In July 2004 the patient suffered of an episode of upper gastrointestinal (GI) bleeding of unknown origin at endoscopy, despite the presence of medium sized (F2) oesophageal varices. In the following 18 months she developed frequent diarrhoea, weight loss and severe anaemia, with faecal occult blood test repeatedly positive, reaching haemoglobin concentrations as low as 6.9 g/dl (normal range 13.6–17 g/dl), requiring multiple blood transfusions. Serology for cytomegalovirus (CMV) and Epstein–Barr virus (EBV) infections as well as focal culture and parasitological focal examinations were negative. At this stage maintenance immunosuppression was changed from tacrolimus to mycophenolate mofetil. An upper GI endoscopy confirmed the presence of oesophageal varices F2 and of a single sessile polyp in the stomach, 5 mm in diameter, which was removed. A colonoscopy and terminal ileoscopy were negative. Abdominal ultrasonography revealed slightly enlarged ileal walls (3.5 mm). The patient underwent multiple blood transfusions and intravenous infusion of iron and folates, resulting in only a transient improvement of the anaemia. Because of this clinical picture and a further episode of melena, a capsule endoscopy examination was performed in July 2006, which suggested the bleeding source to be in the jejunum; the recording showed, 17 minutes after starting (presumably in the proximal jejunum), a polypoid lesion, not bleeding at the moment of the exploration and, from the 25th to the 88th minute of recording, fresh blood in the absence of an identifiable mucosal lesion. The patient was therefore referred to undergo an SBE (Olympus, Tokyo, Japan), to confirm the diagnosis.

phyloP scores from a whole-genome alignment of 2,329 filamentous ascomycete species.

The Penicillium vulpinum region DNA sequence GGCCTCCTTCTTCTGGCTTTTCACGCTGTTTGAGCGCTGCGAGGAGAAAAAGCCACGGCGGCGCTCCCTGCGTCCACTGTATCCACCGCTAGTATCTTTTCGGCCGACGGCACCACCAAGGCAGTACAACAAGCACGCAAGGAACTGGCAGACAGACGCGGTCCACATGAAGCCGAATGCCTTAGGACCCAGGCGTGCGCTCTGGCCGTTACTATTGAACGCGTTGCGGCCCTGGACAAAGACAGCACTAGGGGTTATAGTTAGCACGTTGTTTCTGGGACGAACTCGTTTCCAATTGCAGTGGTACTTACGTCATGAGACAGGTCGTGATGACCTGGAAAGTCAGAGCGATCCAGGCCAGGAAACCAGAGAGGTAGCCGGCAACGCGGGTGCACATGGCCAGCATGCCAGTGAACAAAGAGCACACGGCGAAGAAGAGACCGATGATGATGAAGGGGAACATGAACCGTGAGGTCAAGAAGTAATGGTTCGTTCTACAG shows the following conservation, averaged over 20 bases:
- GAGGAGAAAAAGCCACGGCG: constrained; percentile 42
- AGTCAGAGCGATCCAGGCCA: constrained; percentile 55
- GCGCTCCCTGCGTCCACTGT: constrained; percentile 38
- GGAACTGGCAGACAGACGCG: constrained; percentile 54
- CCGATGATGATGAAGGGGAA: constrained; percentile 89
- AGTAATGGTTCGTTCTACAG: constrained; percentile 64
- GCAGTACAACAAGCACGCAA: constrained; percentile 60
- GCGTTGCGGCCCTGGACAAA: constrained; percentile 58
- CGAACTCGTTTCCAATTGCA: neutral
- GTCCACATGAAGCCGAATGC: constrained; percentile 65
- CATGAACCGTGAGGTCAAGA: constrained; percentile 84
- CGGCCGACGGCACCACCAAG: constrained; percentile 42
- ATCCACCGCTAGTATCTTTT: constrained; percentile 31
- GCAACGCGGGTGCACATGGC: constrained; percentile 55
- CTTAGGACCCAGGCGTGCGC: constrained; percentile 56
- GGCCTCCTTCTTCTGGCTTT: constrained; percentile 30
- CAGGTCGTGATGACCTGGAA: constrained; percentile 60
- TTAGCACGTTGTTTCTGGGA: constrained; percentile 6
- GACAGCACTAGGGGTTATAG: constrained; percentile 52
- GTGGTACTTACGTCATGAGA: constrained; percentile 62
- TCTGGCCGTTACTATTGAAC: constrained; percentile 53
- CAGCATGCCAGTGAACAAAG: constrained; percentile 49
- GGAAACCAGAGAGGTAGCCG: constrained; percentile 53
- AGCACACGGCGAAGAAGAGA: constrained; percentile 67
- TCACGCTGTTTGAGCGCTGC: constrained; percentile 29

At admission to our hospital, the physical examination was negative and the haemoglobin concentration was 8.5 g/dl. Based on the results of the capsule endoscopy, the patient underwent push-and-pull enteroscopy (PPE) via the oral approach. The instrument consists of a high resolution videoendoscope 2 m long and a soft flexible overtube with one inflatable balloon attached to its distal end. Due to its extreme flexibility, the tip of the endoscope has a broad bending capability, which allows it to anchor to the small bowel wall without a balloon. Gripping the intestinal wall this way, the endoscope can be inserted further without forming redundant loops in the small bowel. In our patient, enteroscopic examination reached about 200 cm from the pylorus. On enteroscopy, gastric and duodenal mucosa appeared normal, while the small bowel had three polypoid lesions located in the jejunum, 5–15 mm in diameter. However, active bleeding was not observed from any of the polyps during the procedure. Only one polyp had ulcerations, which could account for the recent previous GI bleeding, thus requiring endoscopic treatment (fig 1). Treatment was achieved with an epinephrine injection and thermal coagulation with argon plasma coagulation (APC 2, Erbe, 40 W). No other lesions were detected in the length of small bowel that was explored. A biopsy sample taken from the hyperaemic mucosa of the polyps disclosed a pronounced eosinophilic infiltration (fig 2). Other specimens from the gastric antrum and duodenal bulb had no evidence of eosinophilic infiltration.